Welcome to the latest blog on February 12th 2020.
Before I turn to the main subject of this week’s blog, I have some new photos for you of the marina where Olivia is currently moored up, sadly neither of them with Olivia in the shot.
As you can see it is cold! Temperatures dipped to minus eleven last night – very glad we’re not there to experience that. My family back in the UK had minus seven on Wednesday – seems a good time to be in south-western France, particularly as we have had a dry day, even a sunny morning, although it will be short-lived as the rain due back in again tomorrow.
So, onto the subject matter for this week which is all about ponds. Our pond was a sad, dead space when we moved in. The water was invisible, smothered under a thick blanket of weed. A small area of wooden decking was rotting away quietly on one edge and the rest of it was just a tangle of brambles.
The weed and the brambles have been banished, although it will be a lifetime’s work to keep them under control, the decking has been replaced and now the pond is full of life, so much so that I have to keep coming out at night to see what’s going on. I crouch down quietly on the edge of the decking in the dark, turn on my head torch and see what delights await me tonight. The frogs are up on stage first, three of them, either swimming idly along the edge of the pond or simply floating, long back legs splayed out behind them, looking ungainly and undignified to my human eye.
The torch never seems to bother them, they just keep on doing whatever it is they’re doing, happy for me to stare at them. Sometimes they stare back at me, and I wonder what they see, a shadowy shape with a bright light in the middle of its head.
Obviously I know what frogs are, but I actually know very little about them. As with so many of the animals, birds and insects that share our land, my knowledge is superficial. As these various creatures walk, fly or swim into my life I feel a need to know more about them, their habits, what they eat and who eats them, and so, all too often, I find myself back indoors, eyes glued to a screen, scrolling through a mountain of information. This time feels different. Perhaps it is because we are out here in the dark together, just us, an intimate, private experience, but this time I don’t feel the urge to plug the gaps in my knowledge by reading about someone else’s experience or research. I pretend I am seeing them for the first time, that no-one has seen them before me and that they are my discovery. In this temporary, make-believe world there is no prior knowledge and for once, Google has nothing to offer me other than a gloriously blank page. So what I see and observe through my own eyes will be how I learn about them and it will a gradual learning curve, spread over days and nights and the changing seasons.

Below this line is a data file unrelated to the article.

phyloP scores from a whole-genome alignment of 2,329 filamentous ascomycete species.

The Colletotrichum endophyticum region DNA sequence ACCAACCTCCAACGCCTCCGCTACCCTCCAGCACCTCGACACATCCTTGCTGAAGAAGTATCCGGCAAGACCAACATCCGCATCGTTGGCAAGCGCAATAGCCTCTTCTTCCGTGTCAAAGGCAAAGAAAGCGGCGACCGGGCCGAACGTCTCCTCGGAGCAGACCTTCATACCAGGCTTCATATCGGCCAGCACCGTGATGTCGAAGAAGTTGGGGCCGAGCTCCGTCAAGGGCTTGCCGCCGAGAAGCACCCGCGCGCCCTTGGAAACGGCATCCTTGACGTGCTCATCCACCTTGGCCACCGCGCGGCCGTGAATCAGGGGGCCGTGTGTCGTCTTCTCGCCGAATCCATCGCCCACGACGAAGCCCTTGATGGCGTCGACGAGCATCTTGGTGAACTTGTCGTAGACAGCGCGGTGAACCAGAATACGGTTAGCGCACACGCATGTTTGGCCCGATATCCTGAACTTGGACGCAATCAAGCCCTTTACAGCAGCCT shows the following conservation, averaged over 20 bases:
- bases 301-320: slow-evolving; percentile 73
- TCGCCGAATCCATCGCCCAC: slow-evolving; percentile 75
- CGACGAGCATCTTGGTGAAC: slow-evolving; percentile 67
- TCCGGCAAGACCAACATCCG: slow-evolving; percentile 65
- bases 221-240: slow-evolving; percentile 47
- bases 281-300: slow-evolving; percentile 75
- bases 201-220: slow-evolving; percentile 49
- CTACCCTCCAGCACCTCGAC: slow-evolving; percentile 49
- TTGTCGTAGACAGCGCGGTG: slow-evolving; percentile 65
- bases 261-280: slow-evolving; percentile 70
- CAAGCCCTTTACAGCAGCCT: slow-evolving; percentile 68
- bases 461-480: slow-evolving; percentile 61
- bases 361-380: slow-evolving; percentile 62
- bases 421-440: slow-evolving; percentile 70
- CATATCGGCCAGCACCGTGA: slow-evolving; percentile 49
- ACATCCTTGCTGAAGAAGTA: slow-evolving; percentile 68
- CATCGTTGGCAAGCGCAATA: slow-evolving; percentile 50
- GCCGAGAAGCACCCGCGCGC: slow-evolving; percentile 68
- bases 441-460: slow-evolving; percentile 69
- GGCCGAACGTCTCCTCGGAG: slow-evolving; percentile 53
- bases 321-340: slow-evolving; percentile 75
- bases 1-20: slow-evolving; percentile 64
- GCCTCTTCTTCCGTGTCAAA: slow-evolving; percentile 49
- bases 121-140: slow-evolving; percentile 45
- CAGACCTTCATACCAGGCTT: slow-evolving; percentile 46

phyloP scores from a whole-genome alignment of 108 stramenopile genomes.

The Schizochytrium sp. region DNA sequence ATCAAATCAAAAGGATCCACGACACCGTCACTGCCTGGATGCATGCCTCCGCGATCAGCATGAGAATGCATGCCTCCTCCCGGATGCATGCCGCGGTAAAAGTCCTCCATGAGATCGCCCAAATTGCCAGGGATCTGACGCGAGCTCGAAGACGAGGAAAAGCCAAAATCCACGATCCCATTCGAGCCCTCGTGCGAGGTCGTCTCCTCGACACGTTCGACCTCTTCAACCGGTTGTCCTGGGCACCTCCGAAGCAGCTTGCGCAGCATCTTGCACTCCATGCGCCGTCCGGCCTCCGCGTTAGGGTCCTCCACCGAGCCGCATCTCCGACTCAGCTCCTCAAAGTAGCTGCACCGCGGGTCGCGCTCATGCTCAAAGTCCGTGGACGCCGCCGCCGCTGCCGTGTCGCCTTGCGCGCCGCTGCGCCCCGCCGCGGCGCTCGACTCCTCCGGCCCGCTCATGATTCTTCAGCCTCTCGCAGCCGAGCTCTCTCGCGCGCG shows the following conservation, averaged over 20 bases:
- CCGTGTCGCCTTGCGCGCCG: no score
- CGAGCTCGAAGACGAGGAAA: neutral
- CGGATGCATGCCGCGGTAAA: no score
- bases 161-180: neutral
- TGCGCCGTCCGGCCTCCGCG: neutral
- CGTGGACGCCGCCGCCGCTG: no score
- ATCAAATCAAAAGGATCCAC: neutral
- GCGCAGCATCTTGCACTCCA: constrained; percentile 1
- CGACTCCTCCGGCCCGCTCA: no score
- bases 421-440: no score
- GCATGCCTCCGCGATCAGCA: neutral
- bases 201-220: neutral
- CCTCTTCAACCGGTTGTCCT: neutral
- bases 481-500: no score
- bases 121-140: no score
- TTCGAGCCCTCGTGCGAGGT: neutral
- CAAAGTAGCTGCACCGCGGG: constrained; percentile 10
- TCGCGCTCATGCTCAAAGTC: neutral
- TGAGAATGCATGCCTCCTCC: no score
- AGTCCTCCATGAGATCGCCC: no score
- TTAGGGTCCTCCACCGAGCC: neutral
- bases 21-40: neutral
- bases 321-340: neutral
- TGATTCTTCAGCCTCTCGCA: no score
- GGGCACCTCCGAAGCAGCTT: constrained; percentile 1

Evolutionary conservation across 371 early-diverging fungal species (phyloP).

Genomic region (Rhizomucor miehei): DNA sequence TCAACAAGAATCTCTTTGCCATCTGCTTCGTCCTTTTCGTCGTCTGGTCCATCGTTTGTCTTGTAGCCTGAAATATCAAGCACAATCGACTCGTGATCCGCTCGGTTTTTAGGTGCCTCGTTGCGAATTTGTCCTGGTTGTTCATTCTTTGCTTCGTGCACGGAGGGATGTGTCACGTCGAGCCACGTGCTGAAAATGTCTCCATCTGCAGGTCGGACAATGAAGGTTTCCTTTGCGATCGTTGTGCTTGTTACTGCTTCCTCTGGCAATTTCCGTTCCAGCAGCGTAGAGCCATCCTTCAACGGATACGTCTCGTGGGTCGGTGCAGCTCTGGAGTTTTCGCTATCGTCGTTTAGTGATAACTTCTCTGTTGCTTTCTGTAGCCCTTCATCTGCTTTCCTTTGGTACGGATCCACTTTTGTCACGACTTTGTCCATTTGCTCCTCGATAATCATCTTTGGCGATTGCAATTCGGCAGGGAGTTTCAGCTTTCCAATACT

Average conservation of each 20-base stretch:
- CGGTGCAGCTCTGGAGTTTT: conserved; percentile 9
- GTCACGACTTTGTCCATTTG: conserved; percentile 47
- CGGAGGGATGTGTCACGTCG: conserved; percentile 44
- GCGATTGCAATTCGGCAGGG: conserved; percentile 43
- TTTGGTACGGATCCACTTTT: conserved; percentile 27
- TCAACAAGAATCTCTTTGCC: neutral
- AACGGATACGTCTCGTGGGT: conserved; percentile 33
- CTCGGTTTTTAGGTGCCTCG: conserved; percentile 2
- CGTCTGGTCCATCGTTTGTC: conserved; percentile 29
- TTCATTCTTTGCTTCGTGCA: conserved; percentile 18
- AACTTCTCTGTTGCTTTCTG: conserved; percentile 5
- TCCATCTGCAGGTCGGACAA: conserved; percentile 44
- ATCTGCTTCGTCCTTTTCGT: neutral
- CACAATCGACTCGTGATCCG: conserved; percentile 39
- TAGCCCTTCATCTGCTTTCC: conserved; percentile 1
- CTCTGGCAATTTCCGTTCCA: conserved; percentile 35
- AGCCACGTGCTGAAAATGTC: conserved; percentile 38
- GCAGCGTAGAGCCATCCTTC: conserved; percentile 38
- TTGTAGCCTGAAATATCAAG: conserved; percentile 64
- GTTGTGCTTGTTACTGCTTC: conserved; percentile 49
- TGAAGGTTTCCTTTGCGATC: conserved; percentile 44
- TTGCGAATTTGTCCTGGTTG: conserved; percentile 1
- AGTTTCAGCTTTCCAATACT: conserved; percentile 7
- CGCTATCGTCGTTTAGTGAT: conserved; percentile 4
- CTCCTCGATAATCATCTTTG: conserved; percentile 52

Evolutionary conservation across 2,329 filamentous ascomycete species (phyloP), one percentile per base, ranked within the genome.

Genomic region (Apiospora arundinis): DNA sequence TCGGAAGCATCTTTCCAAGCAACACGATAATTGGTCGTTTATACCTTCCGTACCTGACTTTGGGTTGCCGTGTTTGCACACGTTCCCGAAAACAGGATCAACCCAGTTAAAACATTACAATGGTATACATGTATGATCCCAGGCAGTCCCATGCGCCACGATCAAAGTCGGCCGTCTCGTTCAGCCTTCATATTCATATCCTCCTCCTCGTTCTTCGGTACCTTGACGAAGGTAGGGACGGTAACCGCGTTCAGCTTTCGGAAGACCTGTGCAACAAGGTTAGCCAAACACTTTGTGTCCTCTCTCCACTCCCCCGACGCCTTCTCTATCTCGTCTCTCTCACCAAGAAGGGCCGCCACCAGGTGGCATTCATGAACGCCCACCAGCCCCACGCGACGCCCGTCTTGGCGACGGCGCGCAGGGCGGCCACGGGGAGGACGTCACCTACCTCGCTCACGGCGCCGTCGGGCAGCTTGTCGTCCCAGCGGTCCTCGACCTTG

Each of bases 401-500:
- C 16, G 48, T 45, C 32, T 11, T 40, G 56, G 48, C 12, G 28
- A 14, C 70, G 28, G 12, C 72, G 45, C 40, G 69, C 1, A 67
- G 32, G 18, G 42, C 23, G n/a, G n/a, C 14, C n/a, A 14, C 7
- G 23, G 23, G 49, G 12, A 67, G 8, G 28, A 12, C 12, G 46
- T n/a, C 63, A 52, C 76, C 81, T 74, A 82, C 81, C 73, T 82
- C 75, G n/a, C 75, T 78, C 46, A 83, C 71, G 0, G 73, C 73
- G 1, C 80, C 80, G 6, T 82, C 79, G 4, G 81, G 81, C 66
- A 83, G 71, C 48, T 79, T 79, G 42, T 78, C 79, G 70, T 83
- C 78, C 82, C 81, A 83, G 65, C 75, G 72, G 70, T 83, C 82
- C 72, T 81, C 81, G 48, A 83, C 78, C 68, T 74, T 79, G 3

Out of the corner of my eye there is a flash of movement, pulling my attention away from the frogs. A newt is hiding under a strand of pond weed. It’s a big brown one with what looks like a distended belly, and it is soon joined by a smaller, skinny black one who often shadows it. A few nights ago I saw a much larger creature cruising below the surface, roughly eight inches long and similar to a salamander but duller in colour, without the distinctive fluorescent yellow markings. I only saw it for a second or two and then it was gone. So much goes on down there in the depths, hidden from my eyes and forever a mystery. It pleases me for it to be that way. In this information age it feels at times as if we know everything about everything and there are no secrets any more. In many ways knowledge is a good thing, but maybe the balance has swung too far in one direction. And so I stand there in the dark and relish the thought of the hidden world at my feet.
However this pond is much more than just a habitat for other creatures to live in. It’s also a mirror, a reflection of all that surrounds it. On a still day, with no hint of a breeze to ruffle the waters, it turns my whole world upside down, re-created with perfect symmetry. I can see two hazel bushes, one rooted to the ground, one floating on the water, their winter catkins hanging down like earrings.
The hollowed out tree trunk that I put there to try and hide the black plastic liner on the edges peers down at itself, admiring the patterns in its bark.
It is also a favourite place for Spot the cat, who is too comfortable to worry about what her reflection might look like. And besides, she knows she is beautiful.
And floating in the middle of the water are the clouds, on some days vast, billowing cities in the sky, on other days insubstantial wisps of spun candy floss. It makes me realise how rarely I look up, right up, into the sky and how much I am missing. At sunset the pond becomes a different place entirely, red and gold against black.
My pond has one last favour to bestow upon me. It is a place of rest, of repose. Simply gazing at the water allows my busy mind to empty out. If I am vexed by a particular problem I can sit by the pond for half an hour and find it has teased out all the tangles of my indecision and I can see a way forward. It was always one of the great joys of being on board Olivia, sitting on deck with nothing to do but watch the water passing by. I miss being surrounded by water, the sense of constant movement, the way it reflects all of the life around it and so is endlessly fascinating, but this little pond, with all its inhabitants, goes a long way to filling that gap.
And that is all for this week. I hope you might find time to commune with a bit of water soon, be it a pond, stream, river or the sea. See you next week and by then let’s hope the temperatures have risen a little for those of you in cold places and the rain has disappeared for the rest of us who are getting wet on far too frequent a basis.